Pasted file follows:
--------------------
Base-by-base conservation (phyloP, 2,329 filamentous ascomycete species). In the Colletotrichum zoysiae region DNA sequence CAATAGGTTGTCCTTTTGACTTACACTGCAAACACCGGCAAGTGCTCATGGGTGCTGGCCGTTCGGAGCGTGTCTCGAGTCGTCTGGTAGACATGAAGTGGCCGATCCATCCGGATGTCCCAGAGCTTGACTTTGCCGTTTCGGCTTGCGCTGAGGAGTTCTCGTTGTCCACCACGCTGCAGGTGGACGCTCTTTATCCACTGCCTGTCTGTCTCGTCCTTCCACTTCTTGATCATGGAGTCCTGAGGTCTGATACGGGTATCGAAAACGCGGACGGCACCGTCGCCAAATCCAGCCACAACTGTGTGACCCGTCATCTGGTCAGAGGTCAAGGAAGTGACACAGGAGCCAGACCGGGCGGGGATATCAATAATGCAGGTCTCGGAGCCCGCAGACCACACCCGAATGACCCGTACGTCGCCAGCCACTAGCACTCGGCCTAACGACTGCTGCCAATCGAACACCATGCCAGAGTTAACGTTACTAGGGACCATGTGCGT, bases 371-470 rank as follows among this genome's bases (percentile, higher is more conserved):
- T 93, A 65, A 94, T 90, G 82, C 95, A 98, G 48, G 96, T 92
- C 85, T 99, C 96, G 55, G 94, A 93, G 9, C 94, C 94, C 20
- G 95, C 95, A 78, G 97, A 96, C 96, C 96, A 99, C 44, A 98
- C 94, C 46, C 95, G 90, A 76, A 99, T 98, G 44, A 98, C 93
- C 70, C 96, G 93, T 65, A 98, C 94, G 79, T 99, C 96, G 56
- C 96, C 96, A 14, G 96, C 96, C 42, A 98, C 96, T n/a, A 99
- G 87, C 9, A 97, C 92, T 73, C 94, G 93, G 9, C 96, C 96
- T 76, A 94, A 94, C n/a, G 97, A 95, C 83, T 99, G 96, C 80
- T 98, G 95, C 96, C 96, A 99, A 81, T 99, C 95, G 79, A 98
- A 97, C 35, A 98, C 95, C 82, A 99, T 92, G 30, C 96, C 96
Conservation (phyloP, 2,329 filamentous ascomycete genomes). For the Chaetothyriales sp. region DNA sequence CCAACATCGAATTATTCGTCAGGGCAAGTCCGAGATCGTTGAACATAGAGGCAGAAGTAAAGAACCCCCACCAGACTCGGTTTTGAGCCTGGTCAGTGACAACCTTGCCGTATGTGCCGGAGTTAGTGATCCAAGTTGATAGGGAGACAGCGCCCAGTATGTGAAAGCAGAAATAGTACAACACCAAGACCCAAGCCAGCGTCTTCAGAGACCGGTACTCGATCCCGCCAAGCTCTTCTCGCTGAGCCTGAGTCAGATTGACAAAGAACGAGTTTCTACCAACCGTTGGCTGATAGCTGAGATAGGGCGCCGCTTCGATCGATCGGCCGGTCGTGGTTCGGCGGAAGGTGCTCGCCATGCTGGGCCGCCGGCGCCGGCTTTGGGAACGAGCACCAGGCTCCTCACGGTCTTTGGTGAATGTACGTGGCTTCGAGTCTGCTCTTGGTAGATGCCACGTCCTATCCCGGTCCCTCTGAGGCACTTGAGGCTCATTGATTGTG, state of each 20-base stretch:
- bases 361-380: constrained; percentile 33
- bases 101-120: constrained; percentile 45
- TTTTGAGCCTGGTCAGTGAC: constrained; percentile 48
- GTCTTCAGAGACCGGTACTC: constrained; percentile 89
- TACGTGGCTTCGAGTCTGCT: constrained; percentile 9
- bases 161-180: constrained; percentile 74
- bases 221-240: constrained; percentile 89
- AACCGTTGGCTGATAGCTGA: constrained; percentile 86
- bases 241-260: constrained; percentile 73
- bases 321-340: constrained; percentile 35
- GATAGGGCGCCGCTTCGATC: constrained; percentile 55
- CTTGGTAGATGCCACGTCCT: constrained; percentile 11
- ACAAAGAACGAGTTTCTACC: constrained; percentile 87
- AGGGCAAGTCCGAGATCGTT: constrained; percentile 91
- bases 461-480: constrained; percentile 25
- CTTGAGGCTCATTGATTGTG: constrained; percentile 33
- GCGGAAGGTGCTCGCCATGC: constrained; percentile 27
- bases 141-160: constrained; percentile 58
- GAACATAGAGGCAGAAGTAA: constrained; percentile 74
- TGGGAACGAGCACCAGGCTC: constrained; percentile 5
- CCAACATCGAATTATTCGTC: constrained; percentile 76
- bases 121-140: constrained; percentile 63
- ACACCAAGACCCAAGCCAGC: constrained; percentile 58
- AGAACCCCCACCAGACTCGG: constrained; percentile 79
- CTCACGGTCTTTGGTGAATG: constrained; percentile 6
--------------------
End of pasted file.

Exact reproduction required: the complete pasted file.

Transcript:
Base-by-base conservation (phyloP, 2,329 filamentous ascomycete species). In the Colletotrichum zoysiae region DNA sequence CAATAGGTTGTCCTTTTGACTTACACTGCAAACACCGGCAAGTGCTCATGGGTGCTGGCCGTTCGGAGCGTGTCTCGAGTCGTCTGGTAGACATGAAGTGGCCGATCCATCCGGATGTCCCAGAGCTTGACTTTGCCGTTTCGGCTTGCGCTGAGGAGTTCTCGTTGTCCACCACGCTGCAGGTGGACGCTCTTTATCCACTGCCTGTCTGTCTCGTCCTTCCACTTCTTGATCATGGAGTCCTGAGGTCTGATACGGGTATCGAAAACGCGGACGGCACCGTCGCCAAATCCAGCCACAACTGTGTGACCCGTCATCTGGTCAGAGGTCAAGGAAGTGACACAGGAGCCAGACCGGGCGGGGATATCAATAATGCAGGTCTCGGAGCCCGCAGACCACACCCGAATGACCCGTACGTCGCCAGCCACTAGCACTCGGCCTAACGACTGCTGCCAATCGAACACCATGCCAGAGTTAACGTTACTAGGGACCATGTGCGT, bases 371-470 rank as follows among this genome's bases (percentile, higher is more conserved):
- T 93, A 65, A 94, T 90, G 82, C 95, A 98, G 48, G 96, T 92
- C 85, T 99, C 96, G 55, G 94, A 93, G 9, C 94, C 94, C 20
- G 95, C 95, A 78, G 97, A 96, C 96, C 96, A 99, C 44, A 98
- C 94, C 46, C 95, G 90, A 76, A 99, T 98, G 44, A 98, C 93
- C 70, C 96, G 93, T 65, A 98, C 94, G 79, T 99, C 96, G 56
- C 96, C 96, A 14, G 96, C 96, C 42, A 98, C 96, T n/a, A 99
- G 87, C 9, A 97, C 92, T 73, C 94, G 93, G 9, C 96, C 96
- T 76, A 94, A 94, C n/a, G 97, A 95, C 83, T 99, G 96, C 80
- T 98, G 95, C 96, C 96, A 99, A 81, T 99, C 95, G 79, A 98
- A 97, C 35, A 98, C 95, C 82, A 99, T 92, G 30, C 96, C 96
Conservation (phyloP, 2,329 filamentous ascomycete genomes). For the Chaetothyriales sp. region DNA sequence CCAACATCGAATTATTCGTCAGGGCAAGTCCGAGATCGTTGAACATAGAGGCAGAAGTAAAGAACCCCCACCAGACTCGGTTTTGAGCCTGGTCAGTGACAACCTTGCCGTATGTGCCGGAGTTAGTGATCCAAGTTGATAGGGAGACAGCGCCCAGTATGTGAAAGCAGAAATAGTACAACACCAAGACCCAAGCCAGCGTCTTCAGAGACCGGTACTCGATCCCGCCAAGCTCTTCTCGCTGAGCCTGAGTCAGATTGACAAAGAACGAGTTTCTACCAACCGTTGGCTGATAGCTGAGATAGGGCGCCGCTTCGATCGATCGGCCGGTCGTGGTTCGGCGGAAGGTGCTCGCCATGCTGGGCCGCCGGCGCCGGCTTTGGGAACGAGCACCAGGCTCCTCACGGTCTTTGGTGAATGTACGTGGCTTCGAGTCTGCTCTTGGTAGATGCCACGTCCTATCCCGGTCCCTCTGAGGCACTTGAGGCTCATTGATTGTG, state of each 20-base stretch:
- bases 361-380: constrained; percentile 33
- bases 101-120: constrained; percentile 45
- TTTTGAGCCTGGTCAGTGAC: constrained; percentile 48
- GTCTTCAGAGACCGGTACTC: constrained; percentile 89
- TACGTGGCTTCGAGTCTGCT: constrained; percentile 9
- bases 161-180: constrained; percentile 74
- bases 221-240: constrained; percentile 89
- AACCGTTGGCTGATAGCTGA: constrained; percentile 86
- bases 241-260: constrained; percentile 73
- bases 321-340: constrained; percentile 35
- GATAGGGCGCCGCTTCGATC: constrained; percentile 55
- CTTGGTAGATGCCACGTCCT: constrained; percentile 11
- ACAAAGAACGAGTTTCTACC: constrained; percentile 87
- AGGGCAAGTCCGAGATCGTT: constrained; percentile 91
- bases 461-480: constrained; percentile 25
- CTTGAGGCTCATTGATTGTG: constrained; percentile 33
- GCGGAAGGTGCTCGCCATGC: constrained; percentile 27
- bases 141-160: constrained; percentile 58
- GAACATAGAGGCAGAAGTAA: constrained; percentile 74
- TGGGAACGAGCACCAGGCTC: constrained; percentile 5
- CCAACATCGAATTATTCGTC: constrained; percentile 76
- bases 121-140: constrained; percentile 63
- ACACCAAGACCCAAGCCAGC: constrained; percentile 58
- AGAACCCCCACCAGACTCGG: constrained; percentile 79
- CTCACGGTCTTTGGTGAATG: constrained; percentile 6